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13 March 2018 Photo Edwin Mthimkhulu
Solomon Mahlangu inspires UFS alumnus first Sesotho book
Ace Moloi questions and delves into the concept of freedomin Tholwana Tsa Tokoloho

Tholwana Tsa Tokoloho is the title of Ace Moloi’s anthology of short stories and the name of one of the 14 stories in the book. The anthology is the first book in Sesotho published by the three-time author.

On Friday, 16 March 2018, Tholwana Tsa Tokoloho, an Art Fusion Literature product, will make its debut public appearance during a public reading at the University of the Free State’s Equitas Auditorium at 17:30.

Moloi’s first literary offering was In Her Fall Rose A Nation which was published in 2013 during his final-year as a Communication Science student at the university. In 2016, Moloi published Holding My Breath, which was praised widely for stirring emotions in readers who related to the heart-wrenching narrative of losing a mother. It was only this year that the author managed to achieve his teenage goal of establishing himself as a vernacular author.

Solomon Mahlangu, an African National Congress freedom fighter and Umkhonto we Sizwe militant who was convicted of murder and hanged in 1979, was the inspiration behind the anthology. Mahlangu inspired the Tholwana Tsa Tokoloho story, which is the story of the selflessness of a captured guerrilla hero in the face of police torture and his eventual death by hanging. It represents Mahlangu and those who suffered during the struggle for liberation. 

“My blood will nourish the tree that will bear the fruits of freedom,” are the supposed last words uttered by Mahlangu that inspired the book’s title. Tholwana Tsa Tokoloho means “the fruits of freedom” in Sesotho. For Moloi, writing in the vernacular symbolises the fruits of freedom. “I’m trying to write in a revolutionary spirit, in Sesotho, because we haven’t done that. We have not seriously interrogated political concepts in Sesotho or in any native language,” he said.

Graduate unemployment, violent crime, and sports are some of the other topics tackled in the book. These act as a catalyst for debates over the evidence of ‘the fruits of freedom’ in post-1994 South Africa. 

News Archive

School of Medicine expands to provide quality tuition
2015-04-20

 

The School of Medicine at the University of the Free State (UFS) has recently extended various training platforms to provide continuous quality tuition to students.

Not only does the school boast a world-class dissection hall but now has plans for additional training facilities at two more hospitals.

The new dissection hall was completed in January 2015 with some final finishing touches that will be done shortly. The hall is newly built as the previous dissection hall has been used for undergraduate anatomy training since 1972.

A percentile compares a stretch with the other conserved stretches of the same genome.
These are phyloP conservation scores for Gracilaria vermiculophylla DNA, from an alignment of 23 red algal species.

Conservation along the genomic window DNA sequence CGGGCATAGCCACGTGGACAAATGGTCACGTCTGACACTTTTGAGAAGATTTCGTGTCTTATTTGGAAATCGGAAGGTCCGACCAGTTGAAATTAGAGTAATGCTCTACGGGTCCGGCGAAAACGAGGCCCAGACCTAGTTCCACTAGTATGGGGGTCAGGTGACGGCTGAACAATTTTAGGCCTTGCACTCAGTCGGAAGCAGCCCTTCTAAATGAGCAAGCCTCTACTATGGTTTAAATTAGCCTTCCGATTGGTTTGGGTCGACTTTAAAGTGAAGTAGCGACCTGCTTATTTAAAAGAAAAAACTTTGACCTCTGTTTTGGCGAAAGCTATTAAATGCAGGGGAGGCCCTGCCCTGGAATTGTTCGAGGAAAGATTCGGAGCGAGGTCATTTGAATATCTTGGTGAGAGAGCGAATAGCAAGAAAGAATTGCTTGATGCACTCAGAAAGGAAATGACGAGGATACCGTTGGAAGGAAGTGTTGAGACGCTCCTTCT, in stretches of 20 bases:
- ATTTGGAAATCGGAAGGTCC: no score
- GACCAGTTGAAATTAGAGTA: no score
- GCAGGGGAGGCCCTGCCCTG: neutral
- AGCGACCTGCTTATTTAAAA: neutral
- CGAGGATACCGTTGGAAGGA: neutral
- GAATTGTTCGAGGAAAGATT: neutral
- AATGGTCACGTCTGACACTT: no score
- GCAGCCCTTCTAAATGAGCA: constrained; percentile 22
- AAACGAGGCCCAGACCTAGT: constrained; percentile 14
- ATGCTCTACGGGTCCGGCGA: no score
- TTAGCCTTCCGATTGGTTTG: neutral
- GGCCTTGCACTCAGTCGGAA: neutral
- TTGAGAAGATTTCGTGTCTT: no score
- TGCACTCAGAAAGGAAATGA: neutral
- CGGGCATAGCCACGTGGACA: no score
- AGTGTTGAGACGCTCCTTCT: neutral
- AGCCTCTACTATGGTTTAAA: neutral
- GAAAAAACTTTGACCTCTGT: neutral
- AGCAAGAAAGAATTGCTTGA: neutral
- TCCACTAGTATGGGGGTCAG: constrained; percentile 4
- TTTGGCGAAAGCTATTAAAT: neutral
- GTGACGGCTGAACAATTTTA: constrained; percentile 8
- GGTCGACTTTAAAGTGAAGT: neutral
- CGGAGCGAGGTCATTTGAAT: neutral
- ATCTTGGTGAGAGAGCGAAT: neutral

Dr Sanet van Zyl, Senior Lecturer in the Department of Basic Medical Science, says owing to a prospective growth in the number of medical students as well as changing methods in teaching and learning, the need for a new dissection hall became evident to ensure that students get an optimal learning experience during dissection tuition.

“The new spacious dissection hall is equipped with special lighting and modern equipment for the training programme for second-year medical students. The hall is further equipped with modern sound and computer equipment. A unique camera system will allow students to follow dissection demonstrations on ten screens in the hall. Dissection demonstrations can also be recorded, enabling lecturers to put together new materials for teaching and learning.”

In addition to anatomy teaching for under- and postgraduate medical students, the Department of Basic Medical Science also offers anatomy teaching to under-graduate students from the School of Nursing, the School of Allied Health Professions as well as students from the Natural and Agricultural Sciences (such as students studying Forensic Science). The old dissection hall will still be used for the anatomy training of these students.

“The dissection programme for medical students is of critical importance, not only to acquire anatomical knowledge, but also for the development of critical skills and professionalism of our students. As already mentioned, these modern facilities will enable us to be at the forefront of current development in this field. This will benefit both present and future generations of medical students.”

At the same time, Prof Alan St. Clair Gibson, Head of the School of Medicine, announced that lecturing facilities are being developed at the Kimberley Hospital Complex. There are also plans for study facilities at the UFS’s Qwaqwa Campus and Bongani Hospital in Welkom. The UFS’s planning is also well underway for lecturing and residential facilities for students in Trompsburg, where students will receive training at the Trompsburg Hospital.

“We are very privileged to have these facilities and they will help us to provide world class training for students in the School of Medicine,” Prof St. Clair Gibson says.

 

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